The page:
Random question: If there were no weather, what would TV stations have to talk about?
It does help to know whether you need a sweater in the morning or if you should carry an umbrella with you to work. However, I can find that out by sticking my head out the door before I sally forth.
You may argue that farmers need to know if it is going to rain or not. Frankly, most farmers I have had the pleasure of knowing are more accurate forecasters than the TV meteorologists. Still, I’m sure there are some who turn on the TV when they get up just to double check. Because farmers are cautious.
I have two objections to weather forecasts. First, they are too frequent. Some day I am going to keep track of hour many minutes of each hour are spent showing a screen with the temperatures for every town in a hundred-mile radius. I don’t understand the significance of a two-degree variation between my town and the one thirty miles up the road. Tell me once an hour and then go on to something else. Unless there isn’t anything else, which refers back to my opening paragraph.
Second, why the hysteria? The next time someone says “polar vortex” or “arctic blast” I am going to scream “It’s JANUARY! It’s always cold in January because it is winter!” Blizzards can be counted as news, or ten-foot drifts (unless it is in Buffalo, where it isn’t news), but ordinary cold and snow are not news-worthy events.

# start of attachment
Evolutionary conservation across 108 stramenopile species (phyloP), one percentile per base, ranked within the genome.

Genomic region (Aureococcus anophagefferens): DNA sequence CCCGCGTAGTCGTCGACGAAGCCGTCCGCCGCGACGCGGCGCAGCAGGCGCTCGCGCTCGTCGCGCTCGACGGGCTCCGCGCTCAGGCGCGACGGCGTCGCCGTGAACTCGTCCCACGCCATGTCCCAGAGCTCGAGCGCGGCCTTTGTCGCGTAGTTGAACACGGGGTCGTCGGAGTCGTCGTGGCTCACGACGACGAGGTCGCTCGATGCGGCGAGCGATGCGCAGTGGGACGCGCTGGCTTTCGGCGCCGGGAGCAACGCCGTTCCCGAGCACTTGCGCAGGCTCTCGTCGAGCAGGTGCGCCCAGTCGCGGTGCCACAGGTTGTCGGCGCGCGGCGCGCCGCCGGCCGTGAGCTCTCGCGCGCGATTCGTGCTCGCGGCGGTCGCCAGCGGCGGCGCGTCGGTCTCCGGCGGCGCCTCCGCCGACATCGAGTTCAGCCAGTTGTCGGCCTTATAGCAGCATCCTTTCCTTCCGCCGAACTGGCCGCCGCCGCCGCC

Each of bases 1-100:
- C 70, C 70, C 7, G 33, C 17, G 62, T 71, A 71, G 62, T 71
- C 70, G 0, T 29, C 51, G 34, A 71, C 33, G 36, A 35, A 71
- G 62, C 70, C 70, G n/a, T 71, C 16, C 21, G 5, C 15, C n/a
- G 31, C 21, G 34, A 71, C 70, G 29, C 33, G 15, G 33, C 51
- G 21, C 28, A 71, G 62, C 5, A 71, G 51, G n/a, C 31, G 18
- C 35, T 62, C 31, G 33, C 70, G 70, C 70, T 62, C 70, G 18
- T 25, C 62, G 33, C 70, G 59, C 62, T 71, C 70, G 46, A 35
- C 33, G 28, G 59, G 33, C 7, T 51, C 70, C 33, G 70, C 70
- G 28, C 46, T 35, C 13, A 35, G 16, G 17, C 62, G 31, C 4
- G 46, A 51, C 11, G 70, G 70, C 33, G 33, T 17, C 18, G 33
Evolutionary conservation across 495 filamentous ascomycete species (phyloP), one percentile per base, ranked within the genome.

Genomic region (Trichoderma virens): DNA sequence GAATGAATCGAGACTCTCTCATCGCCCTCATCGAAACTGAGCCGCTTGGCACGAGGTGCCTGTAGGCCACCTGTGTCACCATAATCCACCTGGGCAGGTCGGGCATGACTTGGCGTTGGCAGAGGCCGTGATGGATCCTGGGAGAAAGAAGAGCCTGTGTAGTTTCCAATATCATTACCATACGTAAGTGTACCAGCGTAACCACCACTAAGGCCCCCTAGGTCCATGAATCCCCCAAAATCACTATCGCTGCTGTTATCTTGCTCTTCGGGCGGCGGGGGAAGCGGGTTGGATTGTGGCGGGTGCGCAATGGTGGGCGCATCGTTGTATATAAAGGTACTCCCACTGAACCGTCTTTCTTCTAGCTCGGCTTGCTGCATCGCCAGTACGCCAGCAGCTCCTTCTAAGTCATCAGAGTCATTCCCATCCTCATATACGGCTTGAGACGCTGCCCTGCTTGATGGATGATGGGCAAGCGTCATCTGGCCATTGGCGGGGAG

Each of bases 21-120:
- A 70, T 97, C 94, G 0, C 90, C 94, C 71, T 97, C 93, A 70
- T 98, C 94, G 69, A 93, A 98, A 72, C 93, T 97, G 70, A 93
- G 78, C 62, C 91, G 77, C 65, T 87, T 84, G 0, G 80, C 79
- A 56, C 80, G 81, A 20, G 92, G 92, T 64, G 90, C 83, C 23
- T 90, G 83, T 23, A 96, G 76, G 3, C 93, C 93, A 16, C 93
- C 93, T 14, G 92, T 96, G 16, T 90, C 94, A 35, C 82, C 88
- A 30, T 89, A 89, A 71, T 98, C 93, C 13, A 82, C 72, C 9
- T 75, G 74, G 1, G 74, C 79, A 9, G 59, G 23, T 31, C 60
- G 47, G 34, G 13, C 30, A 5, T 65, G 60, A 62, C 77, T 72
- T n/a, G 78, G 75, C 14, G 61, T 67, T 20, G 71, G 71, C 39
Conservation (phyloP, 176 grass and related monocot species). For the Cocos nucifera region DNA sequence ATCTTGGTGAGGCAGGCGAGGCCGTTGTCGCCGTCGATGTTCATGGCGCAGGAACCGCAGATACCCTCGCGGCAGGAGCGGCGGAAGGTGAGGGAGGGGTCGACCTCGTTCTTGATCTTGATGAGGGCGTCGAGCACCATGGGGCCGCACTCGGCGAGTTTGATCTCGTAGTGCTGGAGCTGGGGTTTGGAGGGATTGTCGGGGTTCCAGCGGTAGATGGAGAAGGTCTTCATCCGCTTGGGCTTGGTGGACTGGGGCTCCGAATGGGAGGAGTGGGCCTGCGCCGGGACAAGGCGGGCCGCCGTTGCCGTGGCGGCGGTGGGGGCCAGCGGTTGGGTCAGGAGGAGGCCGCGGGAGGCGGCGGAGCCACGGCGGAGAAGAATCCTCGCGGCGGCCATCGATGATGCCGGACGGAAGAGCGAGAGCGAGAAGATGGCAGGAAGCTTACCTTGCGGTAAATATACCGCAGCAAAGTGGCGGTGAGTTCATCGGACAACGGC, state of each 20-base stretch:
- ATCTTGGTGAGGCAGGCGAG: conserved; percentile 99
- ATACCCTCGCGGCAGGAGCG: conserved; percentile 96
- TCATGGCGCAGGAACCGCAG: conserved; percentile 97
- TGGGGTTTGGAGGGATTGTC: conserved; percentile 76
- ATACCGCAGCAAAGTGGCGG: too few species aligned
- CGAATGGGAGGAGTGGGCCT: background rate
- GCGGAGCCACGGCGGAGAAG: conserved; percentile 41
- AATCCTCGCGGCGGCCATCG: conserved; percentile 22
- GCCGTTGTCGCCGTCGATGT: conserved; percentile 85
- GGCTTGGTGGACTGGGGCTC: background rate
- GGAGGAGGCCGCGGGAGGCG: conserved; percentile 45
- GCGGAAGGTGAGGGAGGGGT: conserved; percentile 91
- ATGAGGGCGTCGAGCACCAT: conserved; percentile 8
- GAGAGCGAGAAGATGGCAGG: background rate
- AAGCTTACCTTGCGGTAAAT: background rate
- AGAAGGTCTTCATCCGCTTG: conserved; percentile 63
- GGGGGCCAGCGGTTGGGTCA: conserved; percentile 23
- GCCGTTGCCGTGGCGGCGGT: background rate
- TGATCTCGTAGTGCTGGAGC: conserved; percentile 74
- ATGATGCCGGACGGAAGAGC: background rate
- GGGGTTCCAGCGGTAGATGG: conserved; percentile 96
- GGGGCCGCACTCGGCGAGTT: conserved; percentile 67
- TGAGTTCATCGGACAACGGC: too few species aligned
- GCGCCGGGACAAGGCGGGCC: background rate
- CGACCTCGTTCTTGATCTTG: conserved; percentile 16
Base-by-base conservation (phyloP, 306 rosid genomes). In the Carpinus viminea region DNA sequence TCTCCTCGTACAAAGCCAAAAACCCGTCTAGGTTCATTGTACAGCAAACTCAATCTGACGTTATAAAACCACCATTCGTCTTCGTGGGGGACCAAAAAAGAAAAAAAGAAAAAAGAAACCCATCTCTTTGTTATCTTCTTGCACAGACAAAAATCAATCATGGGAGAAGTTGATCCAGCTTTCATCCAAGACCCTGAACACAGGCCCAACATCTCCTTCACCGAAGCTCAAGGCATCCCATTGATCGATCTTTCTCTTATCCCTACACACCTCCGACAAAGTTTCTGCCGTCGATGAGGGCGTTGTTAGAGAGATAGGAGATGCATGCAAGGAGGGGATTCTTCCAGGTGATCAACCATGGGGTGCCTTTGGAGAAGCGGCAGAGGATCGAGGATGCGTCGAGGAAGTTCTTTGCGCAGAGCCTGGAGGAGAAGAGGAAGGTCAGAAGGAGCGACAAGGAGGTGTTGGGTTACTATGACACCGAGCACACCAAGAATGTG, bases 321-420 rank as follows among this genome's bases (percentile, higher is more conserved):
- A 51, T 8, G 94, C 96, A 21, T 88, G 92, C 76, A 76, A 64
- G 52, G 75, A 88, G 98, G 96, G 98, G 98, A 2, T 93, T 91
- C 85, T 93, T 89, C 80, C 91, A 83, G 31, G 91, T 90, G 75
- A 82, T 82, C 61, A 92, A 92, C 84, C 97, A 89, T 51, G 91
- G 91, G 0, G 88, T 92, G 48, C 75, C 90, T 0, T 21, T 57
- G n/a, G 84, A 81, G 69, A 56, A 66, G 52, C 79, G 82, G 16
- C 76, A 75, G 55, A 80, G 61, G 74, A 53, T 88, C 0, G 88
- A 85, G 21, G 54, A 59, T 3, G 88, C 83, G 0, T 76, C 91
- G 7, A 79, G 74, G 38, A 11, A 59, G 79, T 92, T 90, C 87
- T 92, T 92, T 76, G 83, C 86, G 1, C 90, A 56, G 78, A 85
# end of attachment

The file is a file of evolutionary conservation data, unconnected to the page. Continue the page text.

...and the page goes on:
And why show said blizzard or cars covered with snow every ten freakin’ minutes? The TV station doesn’t repeat the clip of an armed robbery or the groundbreaking for a new civic center every ten minutes. You tuned in late and missed it? Too bad.
I have a theory that we are so wrapped up in what the weather is doing because few of us are actually out in it. We go from our heated homes to our heated cars (or bus or train), end up in an enclosed parking deck or station, and are in our comfortable workplaces without having breathed fresh air for more than the few seconds it takes to open and close a door.
But tantrum aside, I agree weather is important. Knowing what the weather is going to do is helpful in planning your day (see paragraph two above). I want to know, in a worst-case scenario, if a tornado is headed my way. So, yes, give a weather forecast along with the morning and evening news. Then don’t air it again unless something has drastically changed in the past half hour. And I mean drastically, not a degree up or down on the thermometer.
Because I don’t care.